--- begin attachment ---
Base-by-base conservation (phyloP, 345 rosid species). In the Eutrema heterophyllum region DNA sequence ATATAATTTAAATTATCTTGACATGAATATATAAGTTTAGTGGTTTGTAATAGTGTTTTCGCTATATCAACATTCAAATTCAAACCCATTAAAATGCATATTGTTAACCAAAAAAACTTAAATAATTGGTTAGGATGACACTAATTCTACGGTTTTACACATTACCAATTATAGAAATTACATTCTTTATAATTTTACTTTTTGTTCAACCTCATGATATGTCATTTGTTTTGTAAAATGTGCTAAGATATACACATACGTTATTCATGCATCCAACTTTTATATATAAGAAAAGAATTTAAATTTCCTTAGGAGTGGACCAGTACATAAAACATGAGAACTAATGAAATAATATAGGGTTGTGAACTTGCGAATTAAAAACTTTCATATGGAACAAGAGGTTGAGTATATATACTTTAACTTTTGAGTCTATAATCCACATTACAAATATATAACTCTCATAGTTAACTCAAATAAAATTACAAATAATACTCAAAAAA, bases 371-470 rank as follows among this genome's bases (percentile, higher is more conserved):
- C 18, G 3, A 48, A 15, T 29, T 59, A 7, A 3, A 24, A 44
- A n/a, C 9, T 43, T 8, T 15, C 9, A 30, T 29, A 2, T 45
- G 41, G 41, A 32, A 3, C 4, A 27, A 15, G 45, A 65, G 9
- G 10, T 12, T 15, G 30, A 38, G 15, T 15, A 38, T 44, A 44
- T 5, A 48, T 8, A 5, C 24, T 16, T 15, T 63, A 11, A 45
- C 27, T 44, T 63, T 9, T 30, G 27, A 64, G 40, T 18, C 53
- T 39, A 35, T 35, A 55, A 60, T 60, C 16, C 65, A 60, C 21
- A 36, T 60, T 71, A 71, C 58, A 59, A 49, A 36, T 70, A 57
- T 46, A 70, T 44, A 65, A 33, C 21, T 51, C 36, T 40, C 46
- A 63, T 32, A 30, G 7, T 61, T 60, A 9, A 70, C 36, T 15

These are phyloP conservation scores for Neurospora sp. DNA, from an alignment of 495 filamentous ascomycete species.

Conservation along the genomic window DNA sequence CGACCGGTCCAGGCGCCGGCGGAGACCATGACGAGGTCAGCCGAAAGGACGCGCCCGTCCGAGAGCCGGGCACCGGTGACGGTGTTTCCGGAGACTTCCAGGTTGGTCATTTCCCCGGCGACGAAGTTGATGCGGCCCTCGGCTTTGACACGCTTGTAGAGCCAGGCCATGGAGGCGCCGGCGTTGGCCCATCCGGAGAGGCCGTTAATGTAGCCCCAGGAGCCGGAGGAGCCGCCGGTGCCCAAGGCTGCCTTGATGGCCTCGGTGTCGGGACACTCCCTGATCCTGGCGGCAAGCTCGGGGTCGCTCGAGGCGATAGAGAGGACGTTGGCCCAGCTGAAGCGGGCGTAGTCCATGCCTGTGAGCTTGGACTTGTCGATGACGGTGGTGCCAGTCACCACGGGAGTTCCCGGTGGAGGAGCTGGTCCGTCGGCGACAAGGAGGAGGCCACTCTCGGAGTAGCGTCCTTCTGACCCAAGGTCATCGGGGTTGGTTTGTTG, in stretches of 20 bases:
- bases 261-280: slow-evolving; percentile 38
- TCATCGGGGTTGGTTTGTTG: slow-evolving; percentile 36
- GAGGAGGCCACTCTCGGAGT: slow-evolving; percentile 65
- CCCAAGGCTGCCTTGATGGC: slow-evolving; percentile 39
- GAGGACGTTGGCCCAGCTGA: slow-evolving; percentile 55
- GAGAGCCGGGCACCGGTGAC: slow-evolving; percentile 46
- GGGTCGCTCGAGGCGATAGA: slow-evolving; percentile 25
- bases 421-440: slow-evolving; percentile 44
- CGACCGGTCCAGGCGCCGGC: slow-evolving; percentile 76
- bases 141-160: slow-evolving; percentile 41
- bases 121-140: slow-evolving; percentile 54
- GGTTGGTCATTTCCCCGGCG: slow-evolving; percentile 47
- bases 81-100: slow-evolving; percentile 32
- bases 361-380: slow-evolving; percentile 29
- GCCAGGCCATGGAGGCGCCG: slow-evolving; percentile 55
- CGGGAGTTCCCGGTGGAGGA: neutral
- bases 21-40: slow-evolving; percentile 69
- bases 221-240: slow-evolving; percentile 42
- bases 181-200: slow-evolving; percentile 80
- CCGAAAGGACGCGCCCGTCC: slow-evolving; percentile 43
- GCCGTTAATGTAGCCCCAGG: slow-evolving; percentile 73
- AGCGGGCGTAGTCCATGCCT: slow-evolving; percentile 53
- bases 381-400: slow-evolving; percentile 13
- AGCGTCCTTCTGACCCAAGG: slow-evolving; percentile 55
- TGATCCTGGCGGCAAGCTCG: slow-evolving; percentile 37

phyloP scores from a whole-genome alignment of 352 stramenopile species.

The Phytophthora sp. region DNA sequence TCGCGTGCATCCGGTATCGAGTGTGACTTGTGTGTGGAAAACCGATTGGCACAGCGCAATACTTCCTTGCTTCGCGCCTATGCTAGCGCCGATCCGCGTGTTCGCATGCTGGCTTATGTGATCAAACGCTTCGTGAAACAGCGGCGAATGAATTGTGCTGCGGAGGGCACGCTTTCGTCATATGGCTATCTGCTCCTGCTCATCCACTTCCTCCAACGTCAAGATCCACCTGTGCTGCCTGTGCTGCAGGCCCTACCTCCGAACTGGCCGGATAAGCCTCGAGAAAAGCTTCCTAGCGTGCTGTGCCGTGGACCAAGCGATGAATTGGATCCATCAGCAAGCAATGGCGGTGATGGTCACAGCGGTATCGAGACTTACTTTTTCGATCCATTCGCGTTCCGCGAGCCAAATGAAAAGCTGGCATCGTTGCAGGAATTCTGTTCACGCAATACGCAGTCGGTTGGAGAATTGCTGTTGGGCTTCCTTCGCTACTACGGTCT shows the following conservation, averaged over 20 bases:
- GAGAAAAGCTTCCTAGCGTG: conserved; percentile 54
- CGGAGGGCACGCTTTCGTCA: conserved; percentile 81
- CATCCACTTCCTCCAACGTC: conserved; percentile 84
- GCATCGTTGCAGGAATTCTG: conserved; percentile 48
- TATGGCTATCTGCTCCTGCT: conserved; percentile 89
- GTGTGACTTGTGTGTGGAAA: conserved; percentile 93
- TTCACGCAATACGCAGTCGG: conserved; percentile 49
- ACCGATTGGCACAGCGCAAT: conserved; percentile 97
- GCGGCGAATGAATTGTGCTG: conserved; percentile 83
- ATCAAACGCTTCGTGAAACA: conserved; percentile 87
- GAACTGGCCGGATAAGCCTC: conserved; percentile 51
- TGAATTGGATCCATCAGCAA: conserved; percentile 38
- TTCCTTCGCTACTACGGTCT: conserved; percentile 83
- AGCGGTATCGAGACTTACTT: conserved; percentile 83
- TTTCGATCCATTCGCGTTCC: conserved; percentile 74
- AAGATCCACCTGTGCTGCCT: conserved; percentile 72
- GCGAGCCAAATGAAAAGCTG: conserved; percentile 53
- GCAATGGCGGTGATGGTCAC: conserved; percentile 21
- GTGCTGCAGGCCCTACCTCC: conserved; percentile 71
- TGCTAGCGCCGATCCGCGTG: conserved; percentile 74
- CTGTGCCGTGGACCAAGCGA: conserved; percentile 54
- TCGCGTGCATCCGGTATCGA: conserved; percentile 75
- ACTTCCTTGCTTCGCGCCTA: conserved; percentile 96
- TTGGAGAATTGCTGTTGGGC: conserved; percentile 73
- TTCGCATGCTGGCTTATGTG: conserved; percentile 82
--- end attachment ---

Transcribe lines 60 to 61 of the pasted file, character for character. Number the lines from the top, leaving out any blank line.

- TGCTAGCGCCGATCCGCGTG: conserved; percentile 74
- CTGTGCCGTGGACCAAGCGA: conserved; percentile 54